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Classical pièce: Nikolai Kapustin — Piano Sonata No. 2, Op. 54

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  1. wirelyre
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    Paired with this étude. Both of these pieces have tight forms, which I think flatter Kapustin's writing. This piece is a pretty classical four-movement sonata: one movement in sonata form, a...

    Paired with this étude.

    Both of these pieces have tight forms, which I think flatter Kapustin's writing. This piece is a pretty classical four-movement sonata: one movement in sonata form, a scherzo movement, a slow movement, and a faster movement. I'll spend a little time taking apart the first movement.

    My music teachers told me that the sonata form is in three parts: exposition, development, and recapitulation. That's misleading — a sonata form is the story of two musical themes, introduced separately, then allowed to mingle and grow; when they finally are separated again, they sound more similar than different, more familiar to each other and the audience.*

    * This analysis only works on a minority of sonatas, but the spirit is there throughout the genre.


    The first subject [0:04] opens with an insistent yet simple melody over a driving rhythmic bass line. As is typical for the form, the tonic key is very pronounced. We also meet a secondary motif [0:23] before the primary theme returns [0:32]. This motif will appear throughout the movement, but not nearly as prominently as the two main themes.

    The second subject [0:53] is very jaunty and playful. By the form, it's in a different key and contrasts with the first subject. Traditionally, the second subject is slower or more subdued. Already Kapustin starts taking the themes apart, isolating the bass in the second subject [0:56] as connective material as the exposition ends.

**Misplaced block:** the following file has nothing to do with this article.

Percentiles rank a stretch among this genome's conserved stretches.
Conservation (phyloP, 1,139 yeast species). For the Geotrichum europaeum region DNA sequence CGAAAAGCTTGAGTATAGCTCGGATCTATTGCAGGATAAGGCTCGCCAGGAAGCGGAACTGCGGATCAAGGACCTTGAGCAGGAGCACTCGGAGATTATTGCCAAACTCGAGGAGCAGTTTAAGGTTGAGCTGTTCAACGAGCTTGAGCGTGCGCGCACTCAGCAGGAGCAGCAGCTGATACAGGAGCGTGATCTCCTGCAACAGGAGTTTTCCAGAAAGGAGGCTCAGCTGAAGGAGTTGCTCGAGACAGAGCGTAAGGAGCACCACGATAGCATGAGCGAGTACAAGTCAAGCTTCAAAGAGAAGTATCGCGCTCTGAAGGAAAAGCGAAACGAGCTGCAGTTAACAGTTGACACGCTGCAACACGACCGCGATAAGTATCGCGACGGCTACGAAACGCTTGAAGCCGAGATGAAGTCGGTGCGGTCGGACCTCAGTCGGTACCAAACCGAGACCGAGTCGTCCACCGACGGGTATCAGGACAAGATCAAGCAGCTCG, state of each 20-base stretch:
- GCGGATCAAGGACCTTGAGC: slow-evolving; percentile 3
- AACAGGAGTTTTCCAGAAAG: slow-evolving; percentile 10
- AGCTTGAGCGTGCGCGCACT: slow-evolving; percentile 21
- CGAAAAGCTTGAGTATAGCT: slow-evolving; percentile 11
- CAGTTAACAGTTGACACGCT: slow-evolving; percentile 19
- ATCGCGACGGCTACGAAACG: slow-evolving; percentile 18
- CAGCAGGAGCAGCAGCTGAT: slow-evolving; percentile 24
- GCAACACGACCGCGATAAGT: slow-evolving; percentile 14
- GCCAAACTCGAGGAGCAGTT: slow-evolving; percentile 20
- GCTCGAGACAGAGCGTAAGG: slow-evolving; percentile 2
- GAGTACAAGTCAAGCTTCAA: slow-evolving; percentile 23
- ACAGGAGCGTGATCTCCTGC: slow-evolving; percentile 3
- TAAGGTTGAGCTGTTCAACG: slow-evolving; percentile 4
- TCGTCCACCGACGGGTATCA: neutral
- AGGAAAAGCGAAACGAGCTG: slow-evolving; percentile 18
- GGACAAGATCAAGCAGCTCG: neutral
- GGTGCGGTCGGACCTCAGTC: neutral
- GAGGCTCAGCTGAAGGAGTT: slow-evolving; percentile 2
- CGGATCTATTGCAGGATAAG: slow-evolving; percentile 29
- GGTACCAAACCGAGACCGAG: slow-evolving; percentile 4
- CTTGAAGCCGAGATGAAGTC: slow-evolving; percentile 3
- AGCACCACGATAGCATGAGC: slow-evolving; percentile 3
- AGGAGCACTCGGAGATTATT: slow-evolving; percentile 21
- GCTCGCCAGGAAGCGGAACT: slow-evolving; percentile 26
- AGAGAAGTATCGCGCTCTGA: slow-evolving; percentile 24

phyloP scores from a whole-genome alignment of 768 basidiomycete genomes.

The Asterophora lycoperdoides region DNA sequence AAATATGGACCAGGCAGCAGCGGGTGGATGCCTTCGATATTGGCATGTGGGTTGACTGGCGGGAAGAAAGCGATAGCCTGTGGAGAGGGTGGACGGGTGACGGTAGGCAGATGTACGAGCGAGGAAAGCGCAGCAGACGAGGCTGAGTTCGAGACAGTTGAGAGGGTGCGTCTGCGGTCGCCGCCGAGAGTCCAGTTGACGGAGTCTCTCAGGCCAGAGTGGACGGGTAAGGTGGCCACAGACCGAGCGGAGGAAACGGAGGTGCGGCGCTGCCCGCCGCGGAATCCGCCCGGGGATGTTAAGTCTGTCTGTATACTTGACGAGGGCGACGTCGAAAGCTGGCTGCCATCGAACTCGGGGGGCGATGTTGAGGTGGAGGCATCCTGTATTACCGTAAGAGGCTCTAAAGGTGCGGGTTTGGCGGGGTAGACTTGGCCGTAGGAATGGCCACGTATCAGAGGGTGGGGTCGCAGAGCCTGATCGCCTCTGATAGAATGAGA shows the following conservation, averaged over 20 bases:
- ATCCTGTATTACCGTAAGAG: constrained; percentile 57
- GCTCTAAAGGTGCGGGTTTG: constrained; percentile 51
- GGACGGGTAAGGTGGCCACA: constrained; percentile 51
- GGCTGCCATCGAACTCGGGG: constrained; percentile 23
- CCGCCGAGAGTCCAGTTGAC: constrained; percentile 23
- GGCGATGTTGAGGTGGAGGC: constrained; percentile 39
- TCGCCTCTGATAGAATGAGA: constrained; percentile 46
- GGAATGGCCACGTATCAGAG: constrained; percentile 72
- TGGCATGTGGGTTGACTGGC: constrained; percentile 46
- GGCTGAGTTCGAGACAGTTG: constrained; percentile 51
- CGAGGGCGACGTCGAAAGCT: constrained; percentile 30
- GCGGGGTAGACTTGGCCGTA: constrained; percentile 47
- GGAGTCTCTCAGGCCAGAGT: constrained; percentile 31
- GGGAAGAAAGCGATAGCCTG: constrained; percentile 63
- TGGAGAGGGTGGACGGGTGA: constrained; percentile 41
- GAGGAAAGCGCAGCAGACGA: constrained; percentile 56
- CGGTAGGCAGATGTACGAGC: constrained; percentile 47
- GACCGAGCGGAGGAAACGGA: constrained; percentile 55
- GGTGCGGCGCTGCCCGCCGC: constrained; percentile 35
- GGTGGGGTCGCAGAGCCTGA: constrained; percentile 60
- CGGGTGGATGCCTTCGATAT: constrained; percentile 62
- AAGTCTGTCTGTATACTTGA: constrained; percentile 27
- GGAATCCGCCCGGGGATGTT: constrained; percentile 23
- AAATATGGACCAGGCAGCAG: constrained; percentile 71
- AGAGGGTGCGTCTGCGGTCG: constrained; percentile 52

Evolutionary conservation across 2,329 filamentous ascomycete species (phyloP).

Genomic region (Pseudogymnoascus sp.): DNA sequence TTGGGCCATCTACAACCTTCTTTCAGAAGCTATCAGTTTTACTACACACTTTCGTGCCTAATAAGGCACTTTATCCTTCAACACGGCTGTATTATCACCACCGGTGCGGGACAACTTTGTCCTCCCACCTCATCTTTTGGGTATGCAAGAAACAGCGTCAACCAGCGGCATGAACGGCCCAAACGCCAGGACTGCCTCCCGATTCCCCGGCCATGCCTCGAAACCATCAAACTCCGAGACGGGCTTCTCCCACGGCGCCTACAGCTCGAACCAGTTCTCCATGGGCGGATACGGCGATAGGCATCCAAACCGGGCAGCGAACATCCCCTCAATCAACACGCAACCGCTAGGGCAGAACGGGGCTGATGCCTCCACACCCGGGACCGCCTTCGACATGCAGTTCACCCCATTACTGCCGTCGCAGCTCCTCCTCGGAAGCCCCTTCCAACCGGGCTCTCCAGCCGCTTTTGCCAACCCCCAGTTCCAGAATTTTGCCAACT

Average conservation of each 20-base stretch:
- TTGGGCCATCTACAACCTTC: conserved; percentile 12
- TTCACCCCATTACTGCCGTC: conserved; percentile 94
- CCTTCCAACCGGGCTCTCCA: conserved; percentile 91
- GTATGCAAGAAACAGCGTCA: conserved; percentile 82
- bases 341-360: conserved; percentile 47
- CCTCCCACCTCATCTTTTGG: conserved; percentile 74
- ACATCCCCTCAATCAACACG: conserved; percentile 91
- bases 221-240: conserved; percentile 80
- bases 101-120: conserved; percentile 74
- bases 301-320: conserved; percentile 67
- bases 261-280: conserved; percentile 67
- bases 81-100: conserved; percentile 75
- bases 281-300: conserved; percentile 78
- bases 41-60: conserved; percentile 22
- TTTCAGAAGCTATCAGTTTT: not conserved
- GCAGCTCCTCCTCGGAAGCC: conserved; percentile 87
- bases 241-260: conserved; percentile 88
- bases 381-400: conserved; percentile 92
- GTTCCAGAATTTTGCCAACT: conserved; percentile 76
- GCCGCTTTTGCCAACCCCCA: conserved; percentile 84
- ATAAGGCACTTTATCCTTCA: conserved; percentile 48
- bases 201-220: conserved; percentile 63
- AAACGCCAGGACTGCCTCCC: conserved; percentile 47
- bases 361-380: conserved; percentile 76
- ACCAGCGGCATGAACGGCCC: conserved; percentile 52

The exposition ends with a closing theme [1:25] that I find absolutely stunning. I love how it builds, how it flows, how it suspends [1:44]… and then releases.

    I could literally talk about this all day, but I won't. I'll just leave a few markers for the rest of the movement. First off, the exposition repeats [2:05]. I used to get annoyed by sonatas that do that. But this is kind of a remnant of before audio recordings were invented. And if you want to engage with the music like this, hearing the themes distinctly throughout the movement, you'll probably need to hear them a second time to make sure you've got a handle on them.

    The development starts at [3:57], with almost too many uses and tweaks to the themes to mention. He starts teasing the end of the development section [5:48] with the repeated notes that took us back to the first subject — then returns to the theme that was going on — back and forth to the repeated notes… until the secondary motif [6:22] takes us back to the primary subject, and the recapitulation begins. The second subject [7:11] is now in the tonic key, brighter than before, meshing smoothly with the first subject. The closing theme [7:43] has likewise changed key. In the coda, the movements motifs appear abstractly [8:36] one by one, until the movement ends [9:29] with a flourish.

    3 votes